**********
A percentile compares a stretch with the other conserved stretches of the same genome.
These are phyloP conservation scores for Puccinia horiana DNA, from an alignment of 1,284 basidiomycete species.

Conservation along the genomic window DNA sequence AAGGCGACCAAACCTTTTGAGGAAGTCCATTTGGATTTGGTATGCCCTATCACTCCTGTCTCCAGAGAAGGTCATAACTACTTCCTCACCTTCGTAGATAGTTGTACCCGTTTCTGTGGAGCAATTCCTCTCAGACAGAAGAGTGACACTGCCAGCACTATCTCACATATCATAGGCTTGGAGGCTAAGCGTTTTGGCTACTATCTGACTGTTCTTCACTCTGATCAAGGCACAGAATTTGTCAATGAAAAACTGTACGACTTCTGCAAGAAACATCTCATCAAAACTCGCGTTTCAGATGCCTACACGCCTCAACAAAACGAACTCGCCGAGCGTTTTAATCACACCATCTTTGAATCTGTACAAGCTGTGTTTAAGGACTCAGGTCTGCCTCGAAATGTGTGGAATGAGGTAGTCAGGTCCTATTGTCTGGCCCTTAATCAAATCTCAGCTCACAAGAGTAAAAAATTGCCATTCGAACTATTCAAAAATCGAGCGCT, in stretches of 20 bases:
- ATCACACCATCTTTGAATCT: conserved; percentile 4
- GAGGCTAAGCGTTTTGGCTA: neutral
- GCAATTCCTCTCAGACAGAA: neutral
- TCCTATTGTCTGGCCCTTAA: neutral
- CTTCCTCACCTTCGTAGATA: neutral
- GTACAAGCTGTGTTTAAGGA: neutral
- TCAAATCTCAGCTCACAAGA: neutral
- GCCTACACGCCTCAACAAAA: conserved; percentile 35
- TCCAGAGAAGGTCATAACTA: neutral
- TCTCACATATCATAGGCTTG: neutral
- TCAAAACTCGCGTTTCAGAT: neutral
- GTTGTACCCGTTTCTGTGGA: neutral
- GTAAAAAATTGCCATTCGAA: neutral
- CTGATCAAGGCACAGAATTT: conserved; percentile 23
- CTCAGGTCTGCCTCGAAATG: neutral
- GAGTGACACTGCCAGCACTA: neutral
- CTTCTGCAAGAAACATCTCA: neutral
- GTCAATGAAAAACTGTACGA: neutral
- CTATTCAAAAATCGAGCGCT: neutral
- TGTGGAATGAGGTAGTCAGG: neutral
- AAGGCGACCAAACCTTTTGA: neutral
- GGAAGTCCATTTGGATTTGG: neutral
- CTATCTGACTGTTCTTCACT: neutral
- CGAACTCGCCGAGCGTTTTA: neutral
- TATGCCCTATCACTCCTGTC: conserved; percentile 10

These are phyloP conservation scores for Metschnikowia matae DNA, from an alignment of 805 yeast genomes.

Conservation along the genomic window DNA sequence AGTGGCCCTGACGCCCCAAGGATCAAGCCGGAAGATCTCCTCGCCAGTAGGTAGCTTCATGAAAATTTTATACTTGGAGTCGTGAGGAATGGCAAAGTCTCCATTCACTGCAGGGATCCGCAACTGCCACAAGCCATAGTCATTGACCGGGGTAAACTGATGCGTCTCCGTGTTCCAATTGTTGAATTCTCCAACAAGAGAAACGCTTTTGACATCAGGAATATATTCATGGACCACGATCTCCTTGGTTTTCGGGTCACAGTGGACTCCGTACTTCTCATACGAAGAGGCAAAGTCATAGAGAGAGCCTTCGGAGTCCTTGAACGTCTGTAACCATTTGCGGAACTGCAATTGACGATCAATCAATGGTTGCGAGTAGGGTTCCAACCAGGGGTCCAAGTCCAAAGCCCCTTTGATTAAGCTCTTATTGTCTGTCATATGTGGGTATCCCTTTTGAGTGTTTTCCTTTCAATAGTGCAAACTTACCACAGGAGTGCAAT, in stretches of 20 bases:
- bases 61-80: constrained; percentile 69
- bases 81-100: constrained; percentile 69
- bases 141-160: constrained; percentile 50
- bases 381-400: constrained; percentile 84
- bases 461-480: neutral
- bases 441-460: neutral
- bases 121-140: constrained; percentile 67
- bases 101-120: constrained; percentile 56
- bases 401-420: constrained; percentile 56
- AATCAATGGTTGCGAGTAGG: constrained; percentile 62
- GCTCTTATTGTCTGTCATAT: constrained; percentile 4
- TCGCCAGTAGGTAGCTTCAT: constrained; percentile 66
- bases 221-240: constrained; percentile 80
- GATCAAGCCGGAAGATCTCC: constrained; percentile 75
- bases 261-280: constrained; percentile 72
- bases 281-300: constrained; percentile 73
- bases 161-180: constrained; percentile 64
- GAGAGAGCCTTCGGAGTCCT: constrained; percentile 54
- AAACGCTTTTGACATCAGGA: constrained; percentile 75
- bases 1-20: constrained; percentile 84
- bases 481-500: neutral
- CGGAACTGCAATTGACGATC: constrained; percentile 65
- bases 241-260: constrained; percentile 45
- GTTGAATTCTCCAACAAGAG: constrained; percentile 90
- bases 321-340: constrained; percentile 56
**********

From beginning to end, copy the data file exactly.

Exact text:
A percentile compares a stretch with the other conserved stretches of the same genome.
These are phyloP conservation scores for Puccinia horiana DNA, from an alignment of 1,284 basidiomycete species.

Conservation along the genomic window DNA sequence AAGGCGACCAAACCTTTTGAGGAAGTCCATTTGGATTTGGTATGCCCTATCACTCCTGTCTCCAGAGAAGGTCATAACTACTTCCTCACCTTCGTAGATAGTTGTACCCGTTTCTGTGGAGCAATTCCTCTCAGACAGAAGAGTGACACTGCCAGCACTATCTCACATATCATAGGCTTGGAGGCTAAGCGTTTTGGCTACTATCTGACTGTTCTTCACTCTGATCAAGGCACAGAATTTGTCAATGAAAAACTGTACGACTTCTGCAAGAAACATCTCATCAAAACTCGCGTTTCAGATGCCTACACGCCTCAACAAAACGAACTCGCCGAGCGTTTTAATCACACCATCTTTGAATCTGTACAAGCTGTGTTTAAGGACTCAGGTCTGCCTCGAAATGTGTGGAATGAGGTAGTCAGGTCCTATTGTCTGGCCCTTAATCAAATCTCAGCTCACAAGAGTAAAAAATTGCCATTCGAACTATTCAAAAATCGAGCGCT, in stretches of 20 bases:
- ATCACACCATCTTTGAATCT: conserved; percentile 4
- GAGGCTAAGCGTTTTGGCTA: neutral
- GCAATTCCTCTCAGACAGAA: neutral
- TCCTATTGTCTGGCCCTTAA: neutral
- CTTCCTCACCTTCGTAGATA: neutral
- GTACAAGCTGTGTTTAAGGA: neutral
- TCAAATCTCAGCTCACAAGA: neutral
- GCCTACACGCCTCAACAAAA: conserved; percentile 35
- TCCAGAGAAGGTCATAACTA: neutral
- TCTCACATATCATAGGCTTG: neutral
- TCAAAACTCGCGTTTCAGAT: neutral
- GTTGTACCCGTTTCTGTGGA: neutral
- GTAAAAAATTGCCATTCGAA: neutral
- CTGATCAAGGCACAGAATTT: conserved; percentile 23
- CTCAGGTCTGCCTCGAAATG: neutral
- GAGTGACACTGCCAGCACTA: neutral
- CTTCTGCAAGAAACATCTCA: neutral
- GTCAATGAAAAACTGTACGA: neutral
- CTATTCAAAAATCGAGCGCT: neutral
- TGTGGAATGAGGTAGTCAGG: neutral
- AAGGCGACCAAACCTTTTGA: neutral
- GGAAGTCCATTTGGATTTGG: neutral
- CTATCTGACTGTTCTTCACT: neutral
- CGAACTCGCCGAGCGTTTTA: neutral
- TATGCCCTATCACTCCTGTC: conserved; percentile 10

These are phyloP conservation scores for Metschnikowia matae DNA, from an alignment of 805 yeast genomes.

Conservation along the genomic window DNA sequence AGTGGCCCTGACGCCCCAAGGATCAAGCCGGAAGATCTCCTCGCCAGTAGGTAGCTTCATGAAAATTTTATACTTGGAGTCGTGAGGAATGGCAAAGTCTCCATTCACTGCAGGGATCCGCAACTGCCACAAGCCATAGTCATTGACCGGGGTAAACTGATGCGTCTCCGTGTTCCAATTGTTGAATTCTCCAACAAGAGAAACGCTTTTGACATCAGGAATATATTCATGGACCACGATCTCCTTGGTTTTCGGGTCACAGTGGACTCCGTACTTCTCATACGAAGAGGCAAAGTCATAGAGAGAGCCTTCGGAGTCCTTGAACGTCTGTAACCATTTGCGGAACTGCAATTGACGATCAATCAATGGTTGCGAGTAGGGTTCCAACCAGGGGTCCAAGTCCAAAGCCCCTTTGATTAAGCTCTTATTGTCTGTCATATGTGGGTATCCCTTTTGAGTGTTTTCCTTTCAATAGTGCAAACTTACCACAGGAGTGCAAT, in stretches of 20 bases:
- bases 61-80: constrained; percentile 69
- bases 81-100: constrained; percentile 69
- bases 141-160: constrained; percentile 50
- bases 381-400: constrained; percentile 84
- bases 461-480: neutral
- bases 441-460: neutral
- bases 121-140: constrained; percentile 67
- bases 101-120: constrained; percentile 56
- bases 401-420: constrained; percentile 56
- AATCAATGGTTGCGAGTAGG: constrained; percentile 62
- GCTCTTATTGTCTGTCATAT: constrained; percentile 4
- TCGCCAGTAGGTAGCTTCAT: constrained; percentile 66
- bases 221-240: constrained; percentile 80
- GATCAAGCCGGAAGATCTCC: constrained; percentile 75
- bases 261-280: constrained; percentile 72
- bases 281-300: constrained; percentile 73
- bases 161-180: constrained; percentile 64
- GAGAGAGCCTTCGGAGTCCT: constrained; percentile 54
- AAACGCTTTTGACATCAGGA: constrained; percentile 75
- bases 1-20: constrained; percentile 84
- bases 481-500: neutral
- CGGAACTGCAATTGACGATC: constrained; percentile 65
- bases 241-260: constrained; percentile 45
- GTTGAATTCTCCAACAAGAG: constrained; percentile 90
- bases 321-340: constrained; percentile 56